What signs would you see in your pet?

In cases where the condition has not deteriorated significantly you may not notice any signs and therefore it is important to lift up your pet's lips and look into their mouths to see if any calculus (tartar) has started building up. The sooner one addresses the onset of periodontal disease, the less likely your pet is to lose any teeth and the better the chance of preventing further complications like heart or kidney disease.

Once the disease has progressed further varying degrees of the following symptoms may be noticed:

  • Bad breath (Halitosis)
  • Drooling
  • Mouth pawing/rubbing
  • Not eating or eating less
  • Difficulty chewing
  • Red and inflamed gums (Gingivitis)
  • Gums that bleed easily
  • Loose teeth, missing teeth
  • Pus around a tooth
  • Irritability or depression

Many things can play a role in the development of dental disease:

Some breeds are more prone than others.

  • In dogs we see it more commonly in smaller breeds (yorkies, poodles etc). Their teeth are often crowded together or they may have extra teeth because of retaining some of their baby teeth. Breeds with flat faces like pugs, bulldogs and boxers are also prone to dental disease because their teeth are not always well aligned.
  • In cats it is more common in Oriental short-hairs and Siamese cats.

The age of your pet.

  • Dental disease more often affects our older pets and research has shown that more than 65 % of pets older than 7 years of age have some form of dental disease.

The food we feed our pets can play a role as well.

  • Studies have shown that hard kibbles are slightly better than soft food in reducing plaque. The grinding action required by chewing this food tends to clean teeth better.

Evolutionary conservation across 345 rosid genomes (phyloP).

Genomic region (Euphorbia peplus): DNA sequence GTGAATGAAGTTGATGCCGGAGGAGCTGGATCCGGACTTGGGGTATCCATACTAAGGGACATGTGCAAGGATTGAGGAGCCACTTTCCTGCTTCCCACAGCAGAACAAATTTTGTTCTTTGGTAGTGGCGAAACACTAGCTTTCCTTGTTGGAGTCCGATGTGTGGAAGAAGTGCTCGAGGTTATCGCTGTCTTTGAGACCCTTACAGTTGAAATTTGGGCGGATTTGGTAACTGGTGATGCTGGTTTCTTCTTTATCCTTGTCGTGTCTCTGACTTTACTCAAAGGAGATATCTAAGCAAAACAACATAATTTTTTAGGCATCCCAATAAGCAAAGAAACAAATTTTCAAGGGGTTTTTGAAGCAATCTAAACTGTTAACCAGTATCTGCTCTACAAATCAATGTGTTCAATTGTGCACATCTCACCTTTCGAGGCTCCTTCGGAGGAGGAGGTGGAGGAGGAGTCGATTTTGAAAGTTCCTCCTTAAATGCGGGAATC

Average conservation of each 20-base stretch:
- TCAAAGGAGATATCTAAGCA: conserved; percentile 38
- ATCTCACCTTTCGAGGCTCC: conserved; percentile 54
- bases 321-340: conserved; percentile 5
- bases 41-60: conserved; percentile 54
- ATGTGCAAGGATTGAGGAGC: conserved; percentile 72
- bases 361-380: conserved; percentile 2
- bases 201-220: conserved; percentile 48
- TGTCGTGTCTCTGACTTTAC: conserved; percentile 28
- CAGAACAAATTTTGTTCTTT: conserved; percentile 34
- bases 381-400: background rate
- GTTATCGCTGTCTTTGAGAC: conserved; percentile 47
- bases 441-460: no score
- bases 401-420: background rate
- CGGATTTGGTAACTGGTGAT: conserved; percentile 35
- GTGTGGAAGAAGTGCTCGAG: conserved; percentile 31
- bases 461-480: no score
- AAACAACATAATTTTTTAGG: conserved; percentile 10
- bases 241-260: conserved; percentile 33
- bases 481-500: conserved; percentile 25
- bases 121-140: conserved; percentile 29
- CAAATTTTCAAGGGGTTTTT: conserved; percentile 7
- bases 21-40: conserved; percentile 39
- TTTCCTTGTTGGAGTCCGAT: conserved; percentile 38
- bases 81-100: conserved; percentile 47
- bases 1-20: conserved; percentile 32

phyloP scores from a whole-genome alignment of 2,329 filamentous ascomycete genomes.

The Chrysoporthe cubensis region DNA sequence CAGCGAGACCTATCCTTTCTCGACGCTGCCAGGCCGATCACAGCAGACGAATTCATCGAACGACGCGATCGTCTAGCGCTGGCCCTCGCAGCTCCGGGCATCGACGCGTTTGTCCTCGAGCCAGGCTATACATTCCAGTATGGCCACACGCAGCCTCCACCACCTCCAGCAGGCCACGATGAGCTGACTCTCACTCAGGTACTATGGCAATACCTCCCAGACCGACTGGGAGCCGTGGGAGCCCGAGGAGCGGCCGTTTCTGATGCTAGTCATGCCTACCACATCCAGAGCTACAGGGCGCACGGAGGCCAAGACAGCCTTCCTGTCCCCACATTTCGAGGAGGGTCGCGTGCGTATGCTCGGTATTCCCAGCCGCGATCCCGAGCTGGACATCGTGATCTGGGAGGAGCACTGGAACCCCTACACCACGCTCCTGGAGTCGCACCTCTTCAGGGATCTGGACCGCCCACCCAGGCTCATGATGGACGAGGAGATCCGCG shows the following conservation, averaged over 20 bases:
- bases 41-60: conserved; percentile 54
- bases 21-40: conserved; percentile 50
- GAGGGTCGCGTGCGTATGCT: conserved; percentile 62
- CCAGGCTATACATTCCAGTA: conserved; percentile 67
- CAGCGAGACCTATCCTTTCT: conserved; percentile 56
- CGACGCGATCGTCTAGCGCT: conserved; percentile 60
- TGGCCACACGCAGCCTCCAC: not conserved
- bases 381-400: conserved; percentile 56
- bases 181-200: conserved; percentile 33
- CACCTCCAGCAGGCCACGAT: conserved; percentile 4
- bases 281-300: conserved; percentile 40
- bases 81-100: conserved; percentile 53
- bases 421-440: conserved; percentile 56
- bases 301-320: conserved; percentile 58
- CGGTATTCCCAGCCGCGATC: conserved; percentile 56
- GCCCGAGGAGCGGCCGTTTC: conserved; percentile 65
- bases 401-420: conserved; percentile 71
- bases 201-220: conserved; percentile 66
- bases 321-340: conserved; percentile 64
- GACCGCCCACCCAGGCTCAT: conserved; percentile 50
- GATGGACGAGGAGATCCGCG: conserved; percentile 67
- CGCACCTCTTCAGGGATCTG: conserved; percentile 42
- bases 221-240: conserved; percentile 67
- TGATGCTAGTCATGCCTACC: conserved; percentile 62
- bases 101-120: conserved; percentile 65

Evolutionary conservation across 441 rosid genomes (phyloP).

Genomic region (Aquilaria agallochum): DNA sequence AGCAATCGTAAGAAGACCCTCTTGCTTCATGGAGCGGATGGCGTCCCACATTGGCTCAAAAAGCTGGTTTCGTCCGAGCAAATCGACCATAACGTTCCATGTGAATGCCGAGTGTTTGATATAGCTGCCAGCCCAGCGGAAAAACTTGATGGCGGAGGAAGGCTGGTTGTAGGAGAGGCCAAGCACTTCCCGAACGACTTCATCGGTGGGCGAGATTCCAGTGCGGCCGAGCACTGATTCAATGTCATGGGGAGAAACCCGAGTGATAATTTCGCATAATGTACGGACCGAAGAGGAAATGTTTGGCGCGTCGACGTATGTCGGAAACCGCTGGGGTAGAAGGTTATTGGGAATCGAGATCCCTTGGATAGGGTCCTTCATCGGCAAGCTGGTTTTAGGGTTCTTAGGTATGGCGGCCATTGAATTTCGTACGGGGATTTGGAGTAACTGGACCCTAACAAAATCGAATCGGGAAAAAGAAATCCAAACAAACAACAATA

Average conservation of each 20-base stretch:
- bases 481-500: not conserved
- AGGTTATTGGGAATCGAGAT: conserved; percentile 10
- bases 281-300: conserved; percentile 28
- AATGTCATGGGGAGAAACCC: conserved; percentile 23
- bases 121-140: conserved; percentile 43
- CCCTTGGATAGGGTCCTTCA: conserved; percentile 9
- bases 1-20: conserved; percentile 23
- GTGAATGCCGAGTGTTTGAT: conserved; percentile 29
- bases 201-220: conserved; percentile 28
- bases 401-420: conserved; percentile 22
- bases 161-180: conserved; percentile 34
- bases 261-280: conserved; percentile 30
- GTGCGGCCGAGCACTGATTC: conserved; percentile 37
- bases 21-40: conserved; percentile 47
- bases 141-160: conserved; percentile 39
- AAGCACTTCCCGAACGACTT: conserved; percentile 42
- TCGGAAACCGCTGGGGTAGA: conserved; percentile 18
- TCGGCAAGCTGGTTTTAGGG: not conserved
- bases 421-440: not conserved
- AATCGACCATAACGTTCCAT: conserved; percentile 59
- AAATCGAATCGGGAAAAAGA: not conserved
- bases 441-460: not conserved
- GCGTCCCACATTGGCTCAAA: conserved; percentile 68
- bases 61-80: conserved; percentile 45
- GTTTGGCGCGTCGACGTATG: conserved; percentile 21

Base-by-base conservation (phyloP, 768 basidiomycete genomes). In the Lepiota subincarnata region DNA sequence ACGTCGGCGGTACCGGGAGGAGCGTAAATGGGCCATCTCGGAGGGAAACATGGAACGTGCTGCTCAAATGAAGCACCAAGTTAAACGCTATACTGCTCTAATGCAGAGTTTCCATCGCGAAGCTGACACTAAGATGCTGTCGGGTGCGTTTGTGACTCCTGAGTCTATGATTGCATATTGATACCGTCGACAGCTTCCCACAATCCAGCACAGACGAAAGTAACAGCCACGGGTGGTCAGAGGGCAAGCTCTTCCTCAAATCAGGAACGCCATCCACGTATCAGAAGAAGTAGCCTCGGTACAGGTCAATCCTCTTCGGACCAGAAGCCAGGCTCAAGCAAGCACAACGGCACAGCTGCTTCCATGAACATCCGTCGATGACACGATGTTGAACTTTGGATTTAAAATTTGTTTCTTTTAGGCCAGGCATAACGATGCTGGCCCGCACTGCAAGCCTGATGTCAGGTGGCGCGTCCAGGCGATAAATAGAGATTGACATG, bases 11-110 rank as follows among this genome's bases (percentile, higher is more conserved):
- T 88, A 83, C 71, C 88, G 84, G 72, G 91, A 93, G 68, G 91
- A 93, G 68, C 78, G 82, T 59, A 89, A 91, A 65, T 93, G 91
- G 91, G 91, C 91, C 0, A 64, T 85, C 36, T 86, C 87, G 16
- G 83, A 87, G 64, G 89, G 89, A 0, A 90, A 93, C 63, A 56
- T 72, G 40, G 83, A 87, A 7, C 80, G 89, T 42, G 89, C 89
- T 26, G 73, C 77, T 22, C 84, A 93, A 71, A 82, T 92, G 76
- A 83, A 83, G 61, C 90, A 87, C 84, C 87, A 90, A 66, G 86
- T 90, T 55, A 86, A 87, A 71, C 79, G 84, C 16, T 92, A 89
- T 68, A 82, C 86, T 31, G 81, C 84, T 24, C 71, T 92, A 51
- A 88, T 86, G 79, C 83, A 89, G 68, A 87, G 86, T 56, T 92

Chew toys

  • Dogs that chew on various toys or special dental chews have less plaque than those who do not.
  • The wrong chew toys can also have an effect. Very hard chews (dried cow hooves) or bones can cause the teeth to break or wear down faster. Many people will then wonder why wild carnivores can eat bones and not have problems. Unfortunately they do! Up to 50% of them have broken teeth as a result of this. We should also remember that they do not live as long as our pets (maximum of up to 4-5 years) and therefore do not often show symptoms, where many of our little ones have a lifespan of nearly 15 years. Can you imagine living with toothache for that long!

Inappropriate chewing

  • Some dogs chew inappropriate things such as sticks and stones. This will have the same effect as having the wrong chew toys. Unfortunately, this is a behaviour problem in many dogs and can be very difficult to unlearn. They also often swallow these things, which in turn lead to other major problems. Correct training at a young age is therefore very important.

Why do vets make such a fuss about dental health?

You might think that bad breath is normal for a dog or cat and that worrying about it is a waste of time. Well, it is not! Bad breath can be just the tip of the iceberg. The sooner we treat dental disease the better. The horrifying thing is that periodontal disease is irreversible and it can also cause major organ disease. Most people do not know that bad teeth can cause heart disease and kidney and liver failure. These are deadly!

What can you as a pet owner do about it?

The best thing for your pet is to go to his/her veterinarian on at least an annual basis! In human terms this would translate to visiting the doctor roughly every seven years. Your vet will not only check their teeth, but will also quiz you on their general well-being and behaviour. With this information the vet can make an informed decision on how to proceed. Most commonly the vet will suggest a dental scale and polish. This is the same procedure we go for to clean our teeth at a human dentist but with one BIG difference – our pets need a general anaesthetic as they do not respond well to „sit still? and „open wide?. This obviously carries risks, making the general check-up extremely important. Conditions such as heart and kidney disease may affect your pet during anaesthetic.

To most of us our pets are very special and much loved. It is our duty to keep them healthy and fit – just as we do ourselves. The small things we do can make such a big difference in their lives, even smelling their breath every now and then!